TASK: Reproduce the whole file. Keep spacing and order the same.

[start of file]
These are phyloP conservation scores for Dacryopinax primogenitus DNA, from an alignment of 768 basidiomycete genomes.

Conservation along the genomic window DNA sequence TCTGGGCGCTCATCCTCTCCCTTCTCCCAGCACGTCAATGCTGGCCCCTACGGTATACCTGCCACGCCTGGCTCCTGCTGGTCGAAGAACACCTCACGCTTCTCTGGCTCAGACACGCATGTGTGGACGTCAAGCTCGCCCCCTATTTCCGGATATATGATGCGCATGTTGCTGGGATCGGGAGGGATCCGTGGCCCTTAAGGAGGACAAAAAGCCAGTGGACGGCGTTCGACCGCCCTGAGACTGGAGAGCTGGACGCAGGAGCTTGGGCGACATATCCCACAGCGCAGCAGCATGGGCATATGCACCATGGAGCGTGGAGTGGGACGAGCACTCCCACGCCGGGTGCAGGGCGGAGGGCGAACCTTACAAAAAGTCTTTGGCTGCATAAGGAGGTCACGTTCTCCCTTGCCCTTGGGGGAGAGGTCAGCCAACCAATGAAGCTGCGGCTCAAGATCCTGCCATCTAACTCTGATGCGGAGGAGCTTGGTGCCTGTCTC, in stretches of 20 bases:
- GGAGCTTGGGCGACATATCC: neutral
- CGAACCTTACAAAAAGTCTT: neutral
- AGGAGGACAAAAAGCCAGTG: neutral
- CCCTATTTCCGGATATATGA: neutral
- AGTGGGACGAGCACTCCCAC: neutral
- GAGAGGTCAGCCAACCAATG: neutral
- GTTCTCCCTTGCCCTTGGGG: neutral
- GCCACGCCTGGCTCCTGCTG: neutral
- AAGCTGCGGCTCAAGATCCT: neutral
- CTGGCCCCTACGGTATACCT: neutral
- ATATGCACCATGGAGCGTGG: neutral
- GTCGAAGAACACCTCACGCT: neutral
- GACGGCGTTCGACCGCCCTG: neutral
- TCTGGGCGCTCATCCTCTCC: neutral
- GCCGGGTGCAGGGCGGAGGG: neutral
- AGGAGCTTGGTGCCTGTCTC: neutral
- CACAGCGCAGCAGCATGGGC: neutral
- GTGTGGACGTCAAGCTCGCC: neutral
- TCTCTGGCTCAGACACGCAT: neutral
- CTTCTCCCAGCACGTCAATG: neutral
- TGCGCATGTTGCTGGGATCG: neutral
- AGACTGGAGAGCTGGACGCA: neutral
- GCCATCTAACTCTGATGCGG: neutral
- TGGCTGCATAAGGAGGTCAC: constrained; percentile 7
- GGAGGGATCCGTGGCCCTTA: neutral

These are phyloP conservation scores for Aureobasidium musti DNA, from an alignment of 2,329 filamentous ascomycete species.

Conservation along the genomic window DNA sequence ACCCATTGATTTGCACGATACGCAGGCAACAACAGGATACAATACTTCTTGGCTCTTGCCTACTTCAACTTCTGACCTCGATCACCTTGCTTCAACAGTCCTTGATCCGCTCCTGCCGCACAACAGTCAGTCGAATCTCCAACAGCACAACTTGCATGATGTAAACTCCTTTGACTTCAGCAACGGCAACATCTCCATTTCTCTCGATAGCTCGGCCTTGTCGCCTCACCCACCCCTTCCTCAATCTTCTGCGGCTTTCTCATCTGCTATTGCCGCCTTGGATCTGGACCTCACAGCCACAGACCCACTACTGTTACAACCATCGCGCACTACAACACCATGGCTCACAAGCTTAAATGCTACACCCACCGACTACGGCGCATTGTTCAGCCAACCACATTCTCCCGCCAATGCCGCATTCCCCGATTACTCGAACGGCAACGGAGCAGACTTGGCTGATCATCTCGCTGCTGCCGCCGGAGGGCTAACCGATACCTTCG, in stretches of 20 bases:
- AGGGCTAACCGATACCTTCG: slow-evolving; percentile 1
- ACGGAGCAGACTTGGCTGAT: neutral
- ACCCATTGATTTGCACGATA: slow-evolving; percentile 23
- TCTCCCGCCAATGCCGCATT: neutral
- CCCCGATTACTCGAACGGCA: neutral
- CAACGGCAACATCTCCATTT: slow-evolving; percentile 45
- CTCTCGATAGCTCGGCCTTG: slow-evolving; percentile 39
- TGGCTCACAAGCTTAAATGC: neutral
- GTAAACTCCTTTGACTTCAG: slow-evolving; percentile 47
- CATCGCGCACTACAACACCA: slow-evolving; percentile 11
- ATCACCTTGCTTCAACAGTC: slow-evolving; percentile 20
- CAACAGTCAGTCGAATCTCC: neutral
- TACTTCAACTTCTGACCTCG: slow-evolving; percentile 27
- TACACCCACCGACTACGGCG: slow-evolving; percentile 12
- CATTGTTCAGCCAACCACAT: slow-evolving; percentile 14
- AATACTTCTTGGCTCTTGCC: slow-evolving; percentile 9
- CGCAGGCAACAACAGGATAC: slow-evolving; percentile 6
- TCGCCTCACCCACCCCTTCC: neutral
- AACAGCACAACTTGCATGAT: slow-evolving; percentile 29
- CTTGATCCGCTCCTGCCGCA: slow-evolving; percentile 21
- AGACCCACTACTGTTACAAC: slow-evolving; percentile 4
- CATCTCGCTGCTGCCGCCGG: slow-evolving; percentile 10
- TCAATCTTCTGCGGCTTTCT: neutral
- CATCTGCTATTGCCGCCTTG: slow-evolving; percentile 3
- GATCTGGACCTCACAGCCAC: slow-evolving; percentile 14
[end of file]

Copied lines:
These are phyloP conservation scores for Dacryopinax primogenitus DNA, from an alignment of 768 basidiomycete genomes.

Conservation along the genomic window DNA sequence TCTGGGCGCTCATCCTCTCCCTTCTCCCAGCACGTCAATGCTGGCCCCTACGGTATACCTGCCACGCCTGGCTCCTGCTGGTCGAAGAACACCTCACGCTTCTCTGGCTCAGACACGCATGTGTGGACGTCAAGCTCGCCCCCTATTTCCGGATATATGATGCGCATGTTGCTGGGATCGGGAGGGATCCGTGGCCCTTAAGGAGGACAAAAAGCCAGTGGACGGCGTTCGACCGCCCTGAGACTGGAGAGCTGGACGCAGGAGCTTGGGCGACATATCCCACAGCGCAGCAGCATGGGCATATGCACCATGGAGCGTGGAGTGGGACGAGCACTCCCACGCCGGGTGCAGGGCGGAGGGCGAACCTTACAAAAAGTCTTTGGCTGCATAAGGAGGTCACGTTCTCCCTTGCCCTTGGGGGAGAGGTCAGCCAACCAATGAAGCTGCGGCTCAAGATCCTGCCATCTAACTCTGATGCGGAGGAGCTTGGTGCCTGTCTC, in stretches of 20 bases:
- GGAGCTTGGGCGACATATCC: neutral
- CGAACCTTACAAAAAGTCTT: neutral
- AGGAGGACAAAAAGCCAGTG: neutral
- CCCTATTTCCGGATATATGA: neutral
- AGTGGGACGAGCACTCCCAC: neutral
- GAGAGGTCAGCCAACCAATG: neutral
- GTTCTCCCTTGCCCTTGGGG: neutral
- GCCACGCCTGGCTCCTGCTG: neutral
- AAGCTGCGGCTCAAGATCCT: neutral
- CTGGCCCCTACGGTATACCT: neutral
- ATATGCACCATGGAGCGTGG: neutral
- GTCGAAGAACACCTCACGCT: neutral
- GACGGCGTTCGACCGCCCTG: neutral
- TCTGGGCGCTCATCCTCTCC: neutral
- GCCGGGTGCAGGGCGGAGGG: neutral
- AGGAGCTTGGTGCCTGTCTC: neutral
- CACAGCGCAGCAGCATGGGC: neutral
- GTGTGGACGTCAAGCTCGCC: neutral
- TCTCTGGCTCAGACACGCAT: neutral
- CTTCTCCCAGCACGTCAATG: neutral
- TGCGCATGTTGCTGGGATCG: neutral
- AGACTGGAGAGCTGGACGCA: neutral
- GCCATCTAACTCTGATGCGG: neutral
- TGGCTGCATAAGGAGGTCAC: constrained; percentile 7
- GGAGGGATCCGTGGCCCTTA: neutral

These are phyloP conservation scores for Aureobasidium musti DNA, from an alignment of 2,329 filamentous ascomycete species.

Conservation along the genomic window DNA sequence ACCCATTGATTTGCACGATACGCAGGCAACAACAGGATACAATACTTCTTGGCTCTTGCCTACTTCAACTTCTGACCTCGATCACCTTGCTTCAACAGTCCTTGATCCGCTCCTGCCGCACAACAGTCAGTCGAATCTCCAACAGCACAACTTGCATGATGTAAACTCCTTTGACTTCAGCAACGGCAACATCTCCATTTCTCTCGATAGCTCGGCCTTGTCGCCTCACCCACCCCTTCCTCAATCTTCTGCGGCTTTCTCATCTGCTATTGCCGCCTTGGATCTGGACCTCACAGCCACAGACCCACTACTGTTACAACCATCGCGCACTACAACACCATGGCTCACAAGCTTAAATGCTACACCCACCGACTACGGCGCATTGTTCAGCCAACCACATTCTCCCGCCAATGCCGCATTCCCCGATTACTCGAACGGCAACGGAGCAGACTTGGCTGATCATCTCGCTGCTGCCGCCGGAGGGCTAACCGATACCTTCG, in stretches of 20 bases:
- AGGGCTAACCGATACCTTCG: slow-evolving; percentile 1
- ACGGAGCAGACTTGGCTGAT: neutral
- ACCCATTGATTTGCACGATA: slow-evolving; percentile 23
- TCTCCCGCCAATGCCGCATT: neutral
- CCCCGATTACTCGAACGGCA: neutral
- CAACGGCAACATCTCCATTT: slow-evolving; percentile 45
- CTCTCGATAGCTCGGCCTTG: slow-evolving; percentile 39
- TGGCTCACAAGCTTAAATGC: neutral
- GTAAACTCCTTTGACTTCAG: slow-evolving; percentile 47
- CATCGCGCACTACAACACCA: slow-evolving; percentile 11
- ATCACCTTGCTTCAACAGTC: slow-evolving; percentile 20
- CAACAGTCAGTCGAATCTCC: neutral
- TACTTCAACTTCTGACCTCG: slow-evolving; percentile 27
- TACACCCACCGACTACGGCG: slow-evolving; percentile 12
- CATTGTTCAGCCAACCACAT: slow-evolving; percentile 14
- AATACTTCTTGGCTCTTGCC: slow-evolving; percentile 9
- CGCAGGCAACAACAGGATAC: slow-evolving; percentile 6
- TCGCCTCACCCACCCCTTCC: neutral
- AACAGCACAACTTGCATGAT: slow-evolving; percentile 29
- CTTGATCCGCTCCTGCCGCA: slow-evolving; percentile 21
- AGACCCACTACTGTTACAAC: slow-evolving; percentile 4
- CATCTCGCTGCTGCCGCCGG: slow-evolving; percentile 10
- TCAATCTTCTGCGGCTTTCT: neutral
- CATCTGCTATTGCCGCCTTG: slow-evolving; percentile 3
- GATCTGGACCTCACAGCCAC: slow-evolving; percentile 14